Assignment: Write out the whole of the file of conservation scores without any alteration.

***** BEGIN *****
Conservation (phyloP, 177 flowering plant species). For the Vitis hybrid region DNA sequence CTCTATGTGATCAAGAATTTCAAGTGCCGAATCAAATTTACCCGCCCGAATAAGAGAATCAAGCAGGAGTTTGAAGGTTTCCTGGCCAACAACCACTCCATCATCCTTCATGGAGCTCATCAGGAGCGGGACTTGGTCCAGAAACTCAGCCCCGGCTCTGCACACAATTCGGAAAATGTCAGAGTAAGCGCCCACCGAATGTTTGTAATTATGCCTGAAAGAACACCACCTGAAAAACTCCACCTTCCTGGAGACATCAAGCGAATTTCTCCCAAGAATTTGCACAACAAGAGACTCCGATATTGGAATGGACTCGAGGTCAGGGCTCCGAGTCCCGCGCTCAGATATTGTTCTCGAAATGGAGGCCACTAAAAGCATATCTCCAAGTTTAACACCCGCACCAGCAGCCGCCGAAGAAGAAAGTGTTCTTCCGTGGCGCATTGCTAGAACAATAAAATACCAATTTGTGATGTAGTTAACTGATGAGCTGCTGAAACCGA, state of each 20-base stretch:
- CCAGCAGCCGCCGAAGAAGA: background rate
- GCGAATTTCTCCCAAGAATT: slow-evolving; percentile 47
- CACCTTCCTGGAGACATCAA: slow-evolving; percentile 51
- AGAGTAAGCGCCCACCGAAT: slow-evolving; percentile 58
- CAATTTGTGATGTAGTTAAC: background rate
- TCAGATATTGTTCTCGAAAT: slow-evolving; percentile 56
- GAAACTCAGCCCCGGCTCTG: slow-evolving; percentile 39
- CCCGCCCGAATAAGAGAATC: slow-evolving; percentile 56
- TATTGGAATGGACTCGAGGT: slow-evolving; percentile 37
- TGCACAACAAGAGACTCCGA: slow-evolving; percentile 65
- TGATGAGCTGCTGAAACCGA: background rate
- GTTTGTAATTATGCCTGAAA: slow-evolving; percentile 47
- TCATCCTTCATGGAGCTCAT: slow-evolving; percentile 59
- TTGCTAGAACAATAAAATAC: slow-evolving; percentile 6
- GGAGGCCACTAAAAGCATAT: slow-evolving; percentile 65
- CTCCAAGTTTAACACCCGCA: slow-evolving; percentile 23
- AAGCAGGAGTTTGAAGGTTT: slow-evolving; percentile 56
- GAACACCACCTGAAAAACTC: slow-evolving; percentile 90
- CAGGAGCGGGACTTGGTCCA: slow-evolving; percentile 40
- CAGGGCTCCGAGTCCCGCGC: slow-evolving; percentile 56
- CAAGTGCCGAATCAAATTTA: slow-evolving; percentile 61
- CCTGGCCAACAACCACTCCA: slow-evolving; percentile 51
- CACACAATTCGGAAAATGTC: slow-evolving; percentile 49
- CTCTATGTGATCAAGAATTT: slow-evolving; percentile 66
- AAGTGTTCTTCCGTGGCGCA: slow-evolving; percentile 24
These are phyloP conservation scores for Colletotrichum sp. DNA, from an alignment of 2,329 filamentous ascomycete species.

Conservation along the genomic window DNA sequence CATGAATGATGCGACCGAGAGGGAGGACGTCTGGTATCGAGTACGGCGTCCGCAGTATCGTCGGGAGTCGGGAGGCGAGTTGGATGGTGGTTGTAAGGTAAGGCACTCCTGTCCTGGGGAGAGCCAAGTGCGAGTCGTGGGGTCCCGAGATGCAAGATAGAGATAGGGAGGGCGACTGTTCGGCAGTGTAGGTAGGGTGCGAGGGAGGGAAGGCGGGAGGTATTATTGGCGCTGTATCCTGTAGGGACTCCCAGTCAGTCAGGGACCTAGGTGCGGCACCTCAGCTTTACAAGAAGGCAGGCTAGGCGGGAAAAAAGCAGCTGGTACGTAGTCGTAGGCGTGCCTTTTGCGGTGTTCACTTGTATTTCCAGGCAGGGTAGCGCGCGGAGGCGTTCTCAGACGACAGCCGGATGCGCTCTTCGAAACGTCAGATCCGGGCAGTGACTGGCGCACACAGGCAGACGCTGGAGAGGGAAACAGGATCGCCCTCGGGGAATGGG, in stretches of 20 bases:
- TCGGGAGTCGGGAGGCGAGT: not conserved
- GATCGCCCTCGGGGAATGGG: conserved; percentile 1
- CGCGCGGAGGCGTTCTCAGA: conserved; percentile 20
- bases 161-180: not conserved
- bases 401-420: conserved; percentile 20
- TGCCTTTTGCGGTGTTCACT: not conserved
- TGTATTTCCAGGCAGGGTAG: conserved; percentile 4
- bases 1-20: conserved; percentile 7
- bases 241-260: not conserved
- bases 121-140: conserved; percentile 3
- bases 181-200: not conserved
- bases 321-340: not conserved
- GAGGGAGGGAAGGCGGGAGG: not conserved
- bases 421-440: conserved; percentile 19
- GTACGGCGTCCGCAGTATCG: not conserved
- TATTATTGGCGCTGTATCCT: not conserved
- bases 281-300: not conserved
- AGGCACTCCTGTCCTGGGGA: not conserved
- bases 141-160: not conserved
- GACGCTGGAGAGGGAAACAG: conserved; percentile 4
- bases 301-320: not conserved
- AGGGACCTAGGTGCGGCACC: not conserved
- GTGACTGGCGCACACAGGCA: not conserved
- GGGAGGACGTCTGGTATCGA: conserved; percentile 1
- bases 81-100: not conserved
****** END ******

Conservation (phyloP, 177 flowering plant species). For the Vitis hybrid region DNA sequence CTCTATGTGATCAAGAATTTCAAGTGCCGAATCAAATTTACCCGCCCGAATAAGAGAATCAAGCAGGAGTTTGAAGGTTTCCTGGCCAACAACCACTCCATCATCCTTCATGGAGCTCATCAGGAGCGGGACTTGGTCCAGAAACTCAGCCCCGGCTCTGCACACAATTCGGAAAATGTCAGAGTAAGCGCCCACCGAATGTTTGTAATTATGCCTGAAAGAACACCACCTGAAAAACTCCACCTTCCTGGAGACATCAAGCGAATTTCTCCCAAGAATTTGCACAACAAGAGACTCCGATATTGGAATGGACTCGAGGTCAGGGCTCCGAGTCCCGCGCTCAGATATTGTTCTCGAAATGGAGGCCACTAAAAGCATATCTCCAAGTTTAACACCCGCACCAGCAGCCGCCGAAGAAGAAAGTGTTCTTCCGTGGCGCATTGCTAGAACAATAAAATACCAATTTGTGATGTAGTTAACTGATGAGCTGCTGAAACCGA, state of each 20-base stretch:
- CCAGCAGCCGCCGAAGAAGA: background rate
- GCGAATTTCTCCCAAGAATT: slow-evolving; percentile 47
- CACCTTCCTGGAGACATCAA: slow-evolving; percentile 51
- AGAGTAAGCGCCCACCGAAT: slow-evolving; percentile 58
- CAATTTGTGATGTAGTTAAC: background rate
- TCAGATATTGTTCTCGAAAT: slow-evolving; percentile 56
- GAAACTCAGCCCCGGCTCTG: slow-evolving; percentile 39
- CCCGCCCGAATAAGAGAATC: slow-evolving; percentile 56
- TATTGGAATGGACTCGAGGT: slow-evolving; percentile 37
- TGCACAACAAGAGACTCCGA: slow-evolving; percentile 65
- TGATGAGCTGCTGAAACCGA: background rate
- GTTTGTAATTATGCCTGAAA: slow-evolving; percentile 47
- TCATCCTTCATGGAGCTCAT: slow-evolving; percentile 59
- TTGCTAGAACAATAAAATAC: slow-evolving; percentile 6
- GGAGGCCACTAAAAGCATAT: slow-evolving; percentile 65
- CTCCAAGTTTAACACCCGCA: slow-evolving; percentile 23
- AAGCAGGAGTTTGAAGGTTT: slow-evolving; percentile 56
- GAACACCACCTGAAAAACTC: slow-evolving; percentile 90
- CAGGAGCGGGACTTGGTCCA: slow-evolving; percentile 40
- CAGGGCTCCGAGTCCCGCGC: slow-evolving; percentile 56
- CAAGTGCCGAATCAAATTTA: slow-evolving; percentile 61
- CCTGGCCAACAACCACTCCA: slow-evolving; percentile 51
- CACACAATTCGGAAAATGTC: slow-evolving; percentile 49
- CTCTATGTGATCAAGAATTT: slow-evolving; percentile 66
- AAGTGTTCTTCCGTGGCGCA: slow-evolving; percentile 24
These are phyloP conservation scores for Colletotrichum sp. DNA, from an alignment of 2,329 filamentous ascomycete species.

Conservation along the genomic window DNA sequence CATGAATGATGCGACCGAGAGGGAGGACGTCTGGTATCGAGTACGGCGTCCGCAGTATCGTCGGGAGTCGGGAGGCGAGTTGGATGGTGGTTGTAAGGTAAGGCACTCCTGTCCTGGGGAGAGCCAAGTGCGAGTCGTGGGGTCCCGAGATGCAAGATAGAGATAGGGAGGGCGACTGTTCGGCAGTGTAGGTAGGGTGCGAGGGAGGGAAGGCGGGAGGTATTATTGGCGCTGTATCCTGTAGGGACTCCCAGTCAGTCAGGGACCTAGGTGCGGCACCTCAGCTTTACAAGAAGGCAGGCTAGGCGGGAAAAAAGCAGCTGGTACGTAGTCGTAGGCGTGCCTTTTGCGGTGTTCACTTGTATTTCCAGGCAGGGTAGCGCGCGGAGGCGTTCTCAGACGACAGCCGGATGCGCTCTTCGAAACGTCAGATCCGGGCAGTGACTGGCGCACACAGGCAGACGCTGGAGAGGGAAACAGGATCGCCCTCGGGGAATGGG, in stretches of 20 bases:
- TCGGGAGTCGGGAGGCGAGT: not conserved
- GATCGCCCTCGGGGAATGGG: conserved; percentile 1
- CGCGCGGAGGCGTTCTCAGA: conserved; percentile 20
- bases 161-180: not conserved
- bases 401-420: conserved; percentile 20
- TGCCTTTTGCGGTGTTCACT: not conserved
- TGTATTTCCAGGCAGGGTAG: conserved; percentile 4
- bases 1-20: conserved; percentile 7
- bases 241-260: not conserved
- bases 121-140: conserved; percentile 3
- bases 181-200: not conserved
- bases 321-340: not conserved
- GAGGGAGGGAAGGCGGGAGG: not conserved
- bases 421-440: conserved; percentile 19
- GTACGGCGTCCGCAGTATCG: not conserved
- TATTATTGGCGCTGTATCCT: not conserved
- bases 281-300: not conserved
- AGGCACTCCTGTCCTGGGGA: not conserved
- bases 141-160: not conserved
- GACGCTGGAGAGGGAAACAG: conserved; percentile 4
- bases 301-320: not conserved
- AGGGACCTAGGTGCGGCACC: not conserved
- GTGACTGGCGCACACAGGCA: not conserved
- GGGAGGACGTCTGGTATCGA: conserved; percentile 1
- bases 81-100: not conserved